Forest Management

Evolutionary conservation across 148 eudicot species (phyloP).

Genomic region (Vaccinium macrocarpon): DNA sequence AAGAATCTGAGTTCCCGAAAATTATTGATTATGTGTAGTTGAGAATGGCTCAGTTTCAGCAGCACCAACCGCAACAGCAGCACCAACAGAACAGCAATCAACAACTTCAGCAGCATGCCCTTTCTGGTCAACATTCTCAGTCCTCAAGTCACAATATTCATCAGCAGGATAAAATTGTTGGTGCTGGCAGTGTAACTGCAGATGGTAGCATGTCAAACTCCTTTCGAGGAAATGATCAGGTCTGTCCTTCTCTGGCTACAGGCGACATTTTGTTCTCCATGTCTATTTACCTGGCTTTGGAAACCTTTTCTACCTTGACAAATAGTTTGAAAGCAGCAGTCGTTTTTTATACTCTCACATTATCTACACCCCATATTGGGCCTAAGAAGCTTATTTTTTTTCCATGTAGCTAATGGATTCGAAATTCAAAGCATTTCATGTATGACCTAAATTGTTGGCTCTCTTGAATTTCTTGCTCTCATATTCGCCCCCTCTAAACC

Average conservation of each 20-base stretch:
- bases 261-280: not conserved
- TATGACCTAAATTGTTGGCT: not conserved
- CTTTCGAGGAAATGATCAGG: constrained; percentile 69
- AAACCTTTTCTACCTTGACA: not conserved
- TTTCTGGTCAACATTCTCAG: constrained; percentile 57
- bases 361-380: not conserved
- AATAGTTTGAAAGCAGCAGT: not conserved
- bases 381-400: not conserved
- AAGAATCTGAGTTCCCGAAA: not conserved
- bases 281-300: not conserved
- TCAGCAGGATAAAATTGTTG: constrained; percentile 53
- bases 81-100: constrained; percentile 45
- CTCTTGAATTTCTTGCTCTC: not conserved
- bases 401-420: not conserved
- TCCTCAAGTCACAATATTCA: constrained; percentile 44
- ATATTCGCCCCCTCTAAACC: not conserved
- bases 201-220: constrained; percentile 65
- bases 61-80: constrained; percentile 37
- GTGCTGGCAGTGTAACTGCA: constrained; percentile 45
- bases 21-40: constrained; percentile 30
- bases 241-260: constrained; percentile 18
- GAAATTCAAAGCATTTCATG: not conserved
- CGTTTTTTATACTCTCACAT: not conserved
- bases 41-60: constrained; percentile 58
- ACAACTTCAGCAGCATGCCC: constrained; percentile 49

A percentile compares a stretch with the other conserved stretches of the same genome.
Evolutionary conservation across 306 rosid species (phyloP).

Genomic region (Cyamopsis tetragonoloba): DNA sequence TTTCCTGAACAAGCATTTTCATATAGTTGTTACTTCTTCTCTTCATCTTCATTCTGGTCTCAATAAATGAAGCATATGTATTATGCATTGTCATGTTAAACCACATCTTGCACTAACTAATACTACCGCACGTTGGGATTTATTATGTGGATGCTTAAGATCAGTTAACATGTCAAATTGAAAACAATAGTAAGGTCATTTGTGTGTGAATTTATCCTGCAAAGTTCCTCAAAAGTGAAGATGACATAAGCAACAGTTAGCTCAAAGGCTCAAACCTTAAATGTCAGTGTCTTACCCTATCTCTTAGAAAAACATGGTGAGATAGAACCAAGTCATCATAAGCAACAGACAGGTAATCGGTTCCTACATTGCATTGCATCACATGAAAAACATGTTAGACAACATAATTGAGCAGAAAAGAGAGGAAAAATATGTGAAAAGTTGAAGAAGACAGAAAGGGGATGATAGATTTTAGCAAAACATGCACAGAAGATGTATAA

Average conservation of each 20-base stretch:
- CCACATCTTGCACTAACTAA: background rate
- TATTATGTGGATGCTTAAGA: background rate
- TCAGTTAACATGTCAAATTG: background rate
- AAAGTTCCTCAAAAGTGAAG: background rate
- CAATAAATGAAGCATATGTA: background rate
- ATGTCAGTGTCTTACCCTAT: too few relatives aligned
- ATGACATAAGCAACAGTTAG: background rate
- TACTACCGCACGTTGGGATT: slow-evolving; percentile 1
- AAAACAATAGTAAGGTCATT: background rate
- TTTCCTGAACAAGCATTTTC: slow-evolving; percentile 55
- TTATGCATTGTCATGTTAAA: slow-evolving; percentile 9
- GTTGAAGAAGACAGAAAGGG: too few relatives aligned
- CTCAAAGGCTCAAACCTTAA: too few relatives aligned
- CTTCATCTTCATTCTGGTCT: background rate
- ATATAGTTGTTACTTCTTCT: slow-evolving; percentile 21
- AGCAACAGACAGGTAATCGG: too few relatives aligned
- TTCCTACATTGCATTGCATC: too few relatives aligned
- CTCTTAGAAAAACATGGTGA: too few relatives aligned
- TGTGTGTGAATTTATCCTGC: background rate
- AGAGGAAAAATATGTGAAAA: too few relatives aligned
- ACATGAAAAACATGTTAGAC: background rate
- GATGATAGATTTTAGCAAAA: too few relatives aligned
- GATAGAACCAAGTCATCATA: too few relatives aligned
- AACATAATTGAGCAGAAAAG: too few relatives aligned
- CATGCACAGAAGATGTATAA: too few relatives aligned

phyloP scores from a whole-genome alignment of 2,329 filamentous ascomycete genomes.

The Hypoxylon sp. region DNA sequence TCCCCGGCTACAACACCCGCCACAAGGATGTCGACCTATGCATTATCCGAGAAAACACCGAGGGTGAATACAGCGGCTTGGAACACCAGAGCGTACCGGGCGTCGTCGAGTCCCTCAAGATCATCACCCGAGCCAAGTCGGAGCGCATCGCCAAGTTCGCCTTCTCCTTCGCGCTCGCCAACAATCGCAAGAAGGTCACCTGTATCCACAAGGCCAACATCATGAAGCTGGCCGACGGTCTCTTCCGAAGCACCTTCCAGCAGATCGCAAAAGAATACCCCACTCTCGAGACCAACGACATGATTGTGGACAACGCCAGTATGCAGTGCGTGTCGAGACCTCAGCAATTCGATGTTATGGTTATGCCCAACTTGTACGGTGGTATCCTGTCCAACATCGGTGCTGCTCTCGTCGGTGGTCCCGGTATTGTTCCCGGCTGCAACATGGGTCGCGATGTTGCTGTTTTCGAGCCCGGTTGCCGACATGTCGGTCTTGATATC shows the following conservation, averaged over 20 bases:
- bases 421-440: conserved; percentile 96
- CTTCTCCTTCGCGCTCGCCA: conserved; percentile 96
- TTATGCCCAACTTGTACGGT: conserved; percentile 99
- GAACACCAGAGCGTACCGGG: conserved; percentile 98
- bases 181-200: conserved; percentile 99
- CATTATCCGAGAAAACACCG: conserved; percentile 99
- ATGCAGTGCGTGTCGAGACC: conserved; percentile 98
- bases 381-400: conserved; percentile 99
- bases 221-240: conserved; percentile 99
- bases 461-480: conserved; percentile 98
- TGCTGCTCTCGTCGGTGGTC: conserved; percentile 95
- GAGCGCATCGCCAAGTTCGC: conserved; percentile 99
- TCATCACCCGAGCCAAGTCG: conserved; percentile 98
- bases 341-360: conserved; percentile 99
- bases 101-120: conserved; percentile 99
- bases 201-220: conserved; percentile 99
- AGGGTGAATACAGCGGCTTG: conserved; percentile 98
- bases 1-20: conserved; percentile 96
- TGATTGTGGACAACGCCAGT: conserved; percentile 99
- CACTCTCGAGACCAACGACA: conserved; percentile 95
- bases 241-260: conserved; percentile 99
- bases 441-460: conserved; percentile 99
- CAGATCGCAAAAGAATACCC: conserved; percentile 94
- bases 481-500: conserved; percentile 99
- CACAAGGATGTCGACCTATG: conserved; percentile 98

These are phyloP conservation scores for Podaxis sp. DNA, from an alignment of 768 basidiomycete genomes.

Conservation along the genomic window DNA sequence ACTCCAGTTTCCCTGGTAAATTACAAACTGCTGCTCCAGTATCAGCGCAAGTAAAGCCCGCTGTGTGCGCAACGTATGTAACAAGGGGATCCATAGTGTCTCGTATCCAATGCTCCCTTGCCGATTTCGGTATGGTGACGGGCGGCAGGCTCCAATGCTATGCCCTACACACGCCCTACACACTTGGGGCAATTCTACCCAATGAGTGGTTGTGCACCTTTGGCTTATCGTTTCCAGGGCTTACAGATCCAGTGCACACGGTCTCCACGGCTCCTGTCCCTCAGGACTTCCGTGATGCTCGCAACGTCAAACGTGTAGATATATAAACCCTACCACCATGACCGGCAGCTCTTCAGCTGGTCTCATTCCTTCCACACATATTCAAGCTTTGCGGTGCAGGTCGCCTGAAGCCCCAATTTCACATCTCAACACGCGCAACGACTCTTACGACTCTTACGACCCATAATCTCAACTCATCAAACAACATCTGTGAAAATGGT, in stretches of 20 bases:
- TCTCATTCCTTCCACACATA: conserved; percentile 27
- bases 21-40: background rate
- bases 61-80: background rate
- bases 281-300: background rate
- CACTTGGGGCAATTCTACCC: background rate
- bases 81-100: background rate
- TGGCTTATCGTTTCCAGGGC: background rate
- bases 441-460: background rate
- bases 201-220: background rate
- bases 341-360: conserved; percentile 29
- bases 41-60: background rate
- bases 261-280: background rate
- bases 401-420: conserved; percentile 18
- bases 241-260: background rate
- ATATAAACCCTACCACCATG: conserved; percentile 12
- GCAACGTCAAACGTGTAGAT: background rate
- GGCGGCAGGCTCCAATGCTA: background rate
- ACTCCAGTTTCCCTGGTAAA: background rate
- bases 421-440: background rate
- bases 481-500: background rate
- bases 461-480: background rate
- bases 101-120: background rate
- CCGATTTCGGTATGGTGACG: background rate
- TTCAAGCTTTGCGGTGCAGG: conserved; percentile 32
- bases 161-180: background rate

The Service proposes that incidental take that is caused by forest management, when carried out in accordance with the conservation measures, will not be prohibited. Forest management includes the suite of activities used to maintain and manage forest ecosystems, including, but not limited to, timber harvest and other silvicultural treatments, prescribed burning, invasive species control, wildlife openings, and temporary roads. Such activities should also adhere to any applicable State water quality best management practices, where they exist. Although forest ecosystems may include non-forested land cover types, such as wetlands and upland openings, this category of activities generally maintains forested landcover. We do not consider conversion of a mixed forest into an intensively managed monoculture pine plantation as forest management covered under this Start Printed Page 2375proposed rule, as typically these types of monoculture pine plantations provide very poor-quality bat habitat.